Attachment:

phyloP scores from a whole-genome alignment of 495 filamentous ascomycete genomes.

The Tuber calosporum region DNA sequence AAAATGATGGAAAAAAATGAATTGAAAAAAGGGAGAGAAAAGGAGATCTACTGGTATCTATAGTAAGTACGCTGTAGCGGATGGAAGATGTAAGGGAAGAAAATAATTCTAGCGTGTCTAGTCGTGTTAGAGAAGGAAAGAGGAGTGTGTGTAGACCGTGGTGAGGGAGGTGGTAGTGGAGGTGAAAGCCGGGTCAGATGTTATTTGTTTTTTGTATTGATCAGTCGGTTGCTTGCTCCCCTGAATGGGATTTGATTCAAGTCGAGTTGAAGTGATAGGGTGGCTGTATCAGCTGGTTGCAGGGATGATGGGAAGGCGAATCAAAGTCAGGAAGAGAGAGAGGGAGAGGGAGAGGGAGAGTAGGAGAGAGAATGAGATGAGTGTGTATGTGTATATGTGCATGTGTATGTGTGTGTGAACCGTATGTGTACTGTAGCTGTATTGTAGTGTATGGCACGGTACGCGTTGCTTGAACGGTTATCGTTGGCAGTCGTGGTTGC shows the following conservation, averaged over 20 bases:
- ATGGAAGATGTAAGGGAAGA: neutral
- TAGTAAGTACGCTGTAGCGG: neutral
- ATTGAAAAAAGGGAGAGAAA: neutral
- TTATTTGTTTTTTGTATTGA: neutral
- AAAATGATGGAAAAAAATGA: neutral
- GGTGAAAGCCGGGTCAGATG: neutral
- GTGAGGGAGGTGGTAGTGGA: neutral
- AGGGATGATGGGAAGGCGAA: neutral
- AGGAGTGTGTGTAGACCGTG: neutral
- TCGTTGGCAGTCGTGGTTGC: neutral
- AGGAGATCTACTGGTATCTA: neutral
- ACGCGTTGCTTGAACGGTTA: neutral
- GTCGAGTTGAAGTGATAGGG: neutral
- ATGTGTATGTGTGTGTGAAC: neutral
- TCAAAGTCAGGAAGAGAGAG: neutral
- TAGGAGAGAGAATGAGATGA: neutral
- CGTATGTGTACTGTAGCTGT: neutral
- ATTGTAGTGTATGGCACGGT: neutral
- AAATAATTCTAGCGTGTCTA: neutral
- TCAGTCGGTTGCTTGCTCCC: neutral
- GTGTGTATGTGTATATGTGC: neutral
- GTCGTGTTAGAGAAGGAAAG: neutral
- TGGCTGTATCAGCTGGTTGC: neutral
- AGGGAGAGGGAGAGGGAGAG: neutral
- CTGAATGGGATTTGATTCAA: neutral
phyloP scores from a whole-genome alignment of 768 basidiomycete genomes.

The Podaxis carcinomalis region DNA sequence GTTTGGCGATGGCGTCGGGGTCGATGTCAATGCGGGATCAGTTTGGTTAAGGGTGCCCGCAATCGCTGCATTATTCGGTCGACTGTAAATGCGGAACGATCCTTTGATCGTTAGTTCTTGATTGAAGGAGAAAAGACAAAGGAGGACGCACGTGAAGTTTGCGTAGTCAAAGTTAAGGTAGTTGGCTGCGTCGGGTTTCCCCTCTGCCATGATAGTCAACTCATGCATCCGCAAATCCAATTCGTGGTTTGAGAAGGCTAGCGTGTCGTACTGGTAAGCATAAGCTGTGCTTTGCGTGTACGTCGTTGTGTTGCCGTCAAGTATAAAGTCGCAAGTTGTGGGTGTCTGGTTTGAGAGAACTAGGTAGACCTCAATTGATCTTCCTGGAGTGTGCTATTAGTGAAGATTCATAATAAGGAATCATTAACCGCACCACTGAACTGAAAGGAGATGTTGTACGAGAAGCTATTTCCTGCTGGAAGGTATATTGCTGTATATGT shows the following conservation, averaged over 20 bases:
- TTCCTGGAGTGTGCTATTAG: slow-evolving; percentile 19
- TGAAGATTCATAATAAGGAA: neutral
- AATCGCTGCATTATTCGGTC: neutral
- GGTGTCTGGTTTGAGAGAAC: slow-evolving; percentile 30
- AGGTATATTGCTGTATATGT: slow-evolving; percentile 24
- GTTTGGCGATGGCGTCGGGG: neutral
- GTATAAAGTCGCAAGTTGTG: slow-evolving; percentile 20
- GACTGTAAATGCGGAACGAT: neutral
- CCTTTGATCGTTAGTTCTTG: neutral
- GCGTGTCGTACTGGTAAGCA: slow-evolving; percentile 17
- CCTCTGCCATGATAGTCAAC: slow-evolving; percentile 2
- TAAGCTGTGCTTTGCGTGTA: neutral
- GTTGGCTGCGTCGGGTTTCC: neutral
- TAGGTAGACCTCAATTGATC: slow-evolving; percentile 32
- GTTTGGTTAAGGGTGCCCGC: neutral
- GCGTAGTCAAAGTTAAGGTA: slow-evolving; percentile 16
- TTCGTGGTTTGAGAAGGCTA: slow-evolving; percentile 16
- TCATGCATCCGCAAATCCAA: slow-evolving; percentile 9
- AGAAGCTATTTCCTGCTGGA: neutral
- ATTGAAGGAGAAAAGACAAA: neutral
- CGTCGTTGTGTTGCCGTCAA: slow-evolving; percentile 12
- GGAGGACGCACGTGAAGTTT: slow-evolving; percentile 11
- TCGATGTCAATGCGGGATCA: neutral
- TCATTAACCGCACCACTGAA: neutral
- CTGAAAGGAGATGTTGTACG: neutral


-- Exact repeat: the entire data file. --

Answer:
phyloP scores from a whole-genome alignment of 495 filamentous ascomycete genomes.

The Tuber calosporum region DNA sequence AAAATGATGGAAAAAAATGAATTGAAAAAAGGGAGAGAAAAGGAGATCTACTGGTATCTATAGTAAGTACGCTGTAGCGGATGGAAGATGTAAGGGAAGAAAATAATTCTAGCGTGTCTAGTCGTGTTAGAGAAGGAAAGAGGAGTGTGTGTAGACCGTGGTGAGGGAGGTGGTAGTGGAGGTGAAAGCCGGGTCAGATGTTATTTGTTTTTTGTATTGATCAGTCGGTTGCTTGCTCCCCTGAATGGGATTTGATTCAAGTCGAGTTGAAGTGATAGGGTGGCTGTATCAGCTGGTTGCAGGGATGATGGGAAGGCGAATCAAAGTCAGGAAGAGAGAGAGGGAGAGGGAGAGGGAGAGTAGGAGAGAGAATGAGATGAGTGTGTATGTGTATATGTGCATGTGTATGTGTGTGTGAACCGTATGTGTACTGTAGCTGTATTGTAGTGTATGGCACGGTACGCGTTGCTTGAACGGTTATCGTTGGCAGTCGTGGTTGC shows the following conservation, averaged over 20 bases:
- ATGGAAGATGTAAGGGAAGA: neutral
- TAGTAAGTACGCTGTAGCGG: neutral
- ATTGAAAAAAGGGAGAGAAA: neutral
- TTATTTGTTTTTTGTATTGA: neutral
- AAAATGATGGAAAAAAATGA: neutral
- GGTGAAAGCCGGGTCAGATG: neutral
- GTGAGGGAGGTGGTAGTGGA: neutral
- AGGGATGATGGGAAGGCGAA: neutral
- AGGAGTGTGTGTAGACCGTG: neutral
- TCGTTGGCAGTCGTGGTTGC: neutral
- AGGAGATCTACTGGTATCTA: neutral
- ACGCGTTGCTTGAACGGTTA: neutral
- GTCGAGTTGAAGTGATAGGG: neutral
- ATGTGTATGTGTGTGTGAAC: neutral
- TCAAAGTCAGGAAGAGAGAG: neutral
- TAGGAGAGAGAATGAGATGA: neutral
- CGTATGTGTACTGTAGCTGT: neutral
- ATTGTAGTGTATGGCACGGT: neutral
- AAATAATTCTAGCGTGTCTA: neutral
- TCAGTCGGTTGCTTGCTCCC: neutral
- GTGTGTATGTGTATATGTGC: neutral
- GTCGTGTTAGAGAAGGAAAG: neutral
- TGGCTGTATCAGCTGGTTGC: neutral
- AGGGAGAGGGAGAGGGAGAG: neutral
- CTGAATGGGATTTGATTCAA: neutral
phyloP scores from a whole-genome alignment of 768 basidiomycete genomes.

The Podaxis carcinomalis region DNA sequence GTTTGGCGATGGCGTCGGGGTCGATGTCAATGCGGGATCAGTTTGGTTAAGGGTGCCCGCAATCGCTGCATTATTCGGTCGACTGTAAATGCGGAACGATCCTTTGATCGTTAGTTCTTGATTGAAGGAGAAAAGACAAAGGAGGACGCACGTGAAGTTTGCGTAGTCAAAGTTAAGGTAGTTGGCTGCGTCGGGTTTCCCCTCTGCCATGATAGTCAACTCATGCATCCGCAAATCCAATTCGTGGTTTGAGAAGGCTAGCGTGTCGTACTGGTAAGCATAAGCTGTGCTTTGCGTGTACGTCGTTGTGTTGCCGTCAAGTATAAAGTCGCAAGTTGTGGGTGTCTGGTTTGAGAGAACTAGGTAGACCTCAATTGATCTTCCTGGAGTGTGCTATTAGTGAAGATTCATAATAAGGAATCATTAACCGCACCACTGAACTGAAAGGAGATGTTGTACGAGAAGCTATTTCCTGCTGGAAGGTATATTGCTGTATATGT shows the following conservation, averaged over 20 bases:
- TTCCTGGAGTGTGCTATTAG: slow-evolving; percentile 19
- TGAAGATTCATAATAAGGAA: neutral
- AATCGCTGCATTATTCGGTC: neutral
- GGTGTCTGGTTTGAGAGAAC: slow-evolving; percentile 30
- AGGTATATTGCTGTATATGT: slow-evolving; percentile 24
- GTTTGGCGATGGCGTCGGGG: neutral
- GTATAAAGTCGCAAGTTGTG: slow-evolving; percentile 20
- GACTGTAAATGCGGAACGAT: neutral
- CCTTTGATCGTTAGTTCTTG: neutral
- GCGTGTCGTACTGGTAAGCA: slow-evolving; percentile 17
- CCTCTGCCATGATAGTCAAC: slow-evolving; percentile 2
- TAAGCTGTGCTTTGCGTGTA: neutral
- GTTGGCTGCGTCGGGTTTCC: neutral
- TAGGTAGACCTCAATTGATC: slow-evolving; percentile 32
- GTTTGGTTAAGGGTGCCCGC: neutral
- GCGTAGTCAAAGTTAAGGTA: slow-evolving; percentile 16
- TTCGTGGTTTGAGAAGGCTA: slow-evolving; percentile 16
- TCATGCATCCGCAAATCCAA: slow-evolving; percentile 9
- AGAAGCTATTTCCTGCTGGA: neutral
- ATTGAAGGAGAAAAGACAAA: neutral
- CGTCGTTGTGTTGCCGTCAA: slow-evolving; percentile 12
- GGAGGACGCACGTGAAGTTT: slow-evolving; percentile 11
- TCGATGTCAATGCGGGATCA: neutral
- TCATTAACCGCACCACTGAA: neutral
- CTGAAAGGAGATGTTGTACG: neutral